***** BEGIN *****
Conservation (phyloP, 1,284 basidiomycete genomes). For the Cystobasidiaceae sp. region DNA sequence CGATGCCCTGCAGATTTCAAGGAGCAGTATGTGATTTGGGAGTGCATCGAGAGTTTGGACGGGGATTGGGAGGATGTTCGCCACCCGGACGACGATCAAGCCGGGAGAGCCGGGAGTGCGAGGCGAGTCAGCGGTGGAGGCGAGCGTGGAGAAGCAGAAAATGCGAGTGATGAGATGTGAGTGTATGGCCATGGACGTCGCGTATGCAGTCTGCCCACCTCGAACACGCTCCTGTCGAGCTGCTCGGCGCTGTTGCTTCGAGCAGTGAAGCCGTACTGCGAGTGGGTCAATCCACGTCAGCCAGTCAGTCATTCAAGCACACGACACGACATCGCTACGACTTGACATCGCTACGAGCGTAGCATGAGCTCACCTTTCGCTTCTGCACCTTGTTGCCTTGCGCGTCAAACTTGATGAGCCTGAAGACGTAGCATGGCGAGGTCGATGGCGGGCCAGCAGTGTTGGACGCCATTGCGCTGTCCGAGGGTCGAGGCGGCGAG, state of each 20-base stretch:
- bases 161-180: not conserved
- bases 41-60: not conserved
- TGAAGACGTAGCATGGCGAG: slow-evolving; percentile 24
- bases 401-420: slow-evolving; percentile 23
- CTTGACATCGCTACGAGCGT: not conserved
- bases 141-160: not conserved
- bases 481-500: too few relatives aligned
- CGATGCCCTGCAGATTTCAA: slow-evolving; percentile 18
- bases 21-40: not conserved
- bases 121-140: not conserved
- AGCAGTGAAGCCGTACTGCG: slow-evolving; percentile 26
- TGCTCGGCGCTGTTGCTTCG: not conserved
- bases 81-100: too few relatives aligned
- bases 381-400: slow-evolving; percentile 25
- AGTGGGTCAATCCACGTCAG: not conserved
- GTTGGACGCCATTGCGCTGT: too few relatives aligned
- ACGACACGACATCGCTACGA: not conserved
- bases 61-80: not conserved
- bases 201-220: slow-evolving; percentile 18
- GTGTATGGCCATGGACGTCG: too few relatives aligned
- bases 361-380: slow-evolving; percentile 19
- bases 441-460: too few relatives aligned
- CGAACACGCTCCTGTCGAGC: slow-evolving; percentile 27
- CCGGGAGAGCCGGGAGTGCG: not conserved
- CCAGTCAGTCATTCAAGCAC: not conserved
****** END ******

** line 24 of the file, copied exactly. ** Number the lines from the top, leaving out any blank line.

- CGAACACGCTCCTGTCGAGC: slow-evolving; percentile 27